|Broad-leafed wild leeks (Allium ampeloprasum) that my lab mate found in Talladega National Forest.|
I was doing some field work in Talladega National Forest and my lab mate spotted a patch of broad-leafed wild leeks (Allium ampeloprasum)*! We improvised some digging sticks to harvest a few, but we were sure to leave some to repopulate the patch. The digging sticks worked pretty well, and unlike shovels, they don't chop bulbs into pieces. They also leave the soil behind so the habitat isn't disturbed as much as it is when using shovels. The leeks were very strong and spicy when raw, but had a pleasant flavor when cooked. None of the leeks had flowers yet, and they appeared to be actively growing, so they should be around for a little while. Readers in more northern states should have plenty of time to find them. However, before you go out harvesting leeks, learn how to identify them.
|My portion of the harvest. We didn't take too many because we wanted the patch to be able to repopulate.|
|An image of a whole leek. Note the flat leaves, and round bulb. The plant also had a strong onion-like scent.|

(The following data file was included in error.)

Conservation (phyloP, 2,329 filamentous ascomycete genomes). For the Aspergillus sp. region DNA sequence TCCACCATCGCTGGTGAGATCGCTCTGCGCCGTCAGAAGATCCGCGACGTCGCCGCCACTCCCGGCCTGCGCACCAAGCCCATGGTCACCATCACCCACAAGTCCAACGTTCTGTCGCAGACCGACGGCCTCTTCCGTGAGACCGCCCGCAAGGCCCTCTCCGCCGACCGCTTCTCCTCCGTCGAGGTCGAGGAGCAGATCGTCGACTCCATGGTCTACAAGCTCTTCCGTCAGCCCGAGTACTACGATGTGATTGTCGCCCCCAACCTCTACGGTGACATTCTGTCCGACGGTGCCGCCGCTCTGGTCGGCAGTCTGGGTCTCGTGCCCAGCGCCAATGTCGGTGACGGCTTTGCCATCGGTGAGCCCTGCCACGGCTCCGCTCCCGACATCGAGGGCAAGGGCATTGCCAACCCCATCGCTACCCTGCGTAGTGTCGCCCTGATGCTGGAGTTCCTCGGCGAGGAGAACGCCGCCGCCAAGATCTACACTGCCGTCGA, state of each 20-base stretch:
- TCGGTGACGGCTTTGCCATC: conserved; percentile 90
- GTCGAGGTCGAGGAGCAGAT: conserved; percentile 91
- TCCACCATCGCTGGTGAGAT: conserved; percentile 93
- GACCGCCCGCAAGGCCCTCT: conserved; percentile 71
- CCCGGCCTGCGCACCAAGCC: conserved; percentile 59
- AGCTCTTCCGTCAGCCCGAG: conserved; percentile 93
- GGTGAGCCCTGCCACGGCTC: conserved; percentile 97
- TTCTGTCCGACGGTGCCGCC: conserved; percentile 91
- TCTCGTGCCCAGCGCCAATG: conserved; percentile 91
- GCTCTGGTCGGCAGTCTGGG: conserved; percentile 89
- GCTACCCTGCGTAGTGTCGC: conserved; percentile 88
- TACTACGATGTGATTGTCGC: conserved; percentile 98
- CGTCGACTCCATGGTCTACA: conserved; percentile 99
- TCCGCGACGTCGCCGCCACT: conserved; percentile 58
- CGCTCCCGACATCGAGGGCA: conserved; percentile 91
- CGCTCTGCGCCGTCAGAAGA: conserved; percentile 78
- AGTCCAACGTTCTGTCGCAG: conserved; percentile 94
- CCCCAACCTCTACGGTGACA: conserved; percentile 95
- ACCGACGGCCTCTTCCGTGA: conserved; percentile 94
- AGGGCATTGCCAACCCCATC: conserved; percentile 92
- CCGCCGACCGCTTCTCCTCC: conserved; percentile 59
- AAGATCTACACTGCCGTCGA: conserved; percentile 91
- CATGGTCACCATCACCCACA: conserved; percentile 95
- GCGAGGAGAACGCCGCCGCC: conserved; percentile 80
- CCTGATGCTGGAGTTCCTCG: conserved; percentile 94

If you do find leeks, the bulbs should last for a fairly long time hanging in your kitchen. Just keep them cool and dry. You may want to eat the greens pretty soon. I don't know if they will last as long. Happy foraging!
|Here is a shot of the leeks drying next to some mint. I hope the leeks don't impart an onion flavor on the mint, but I don't have anywhere else to dry them.|
*Note: It is your responsibility to correctly identify any plant or fungi that you plan on eating. Consult a local expert and/or an accurate field guide. Do not eat any wild plant or fungus unless you are 100% sure of its identity.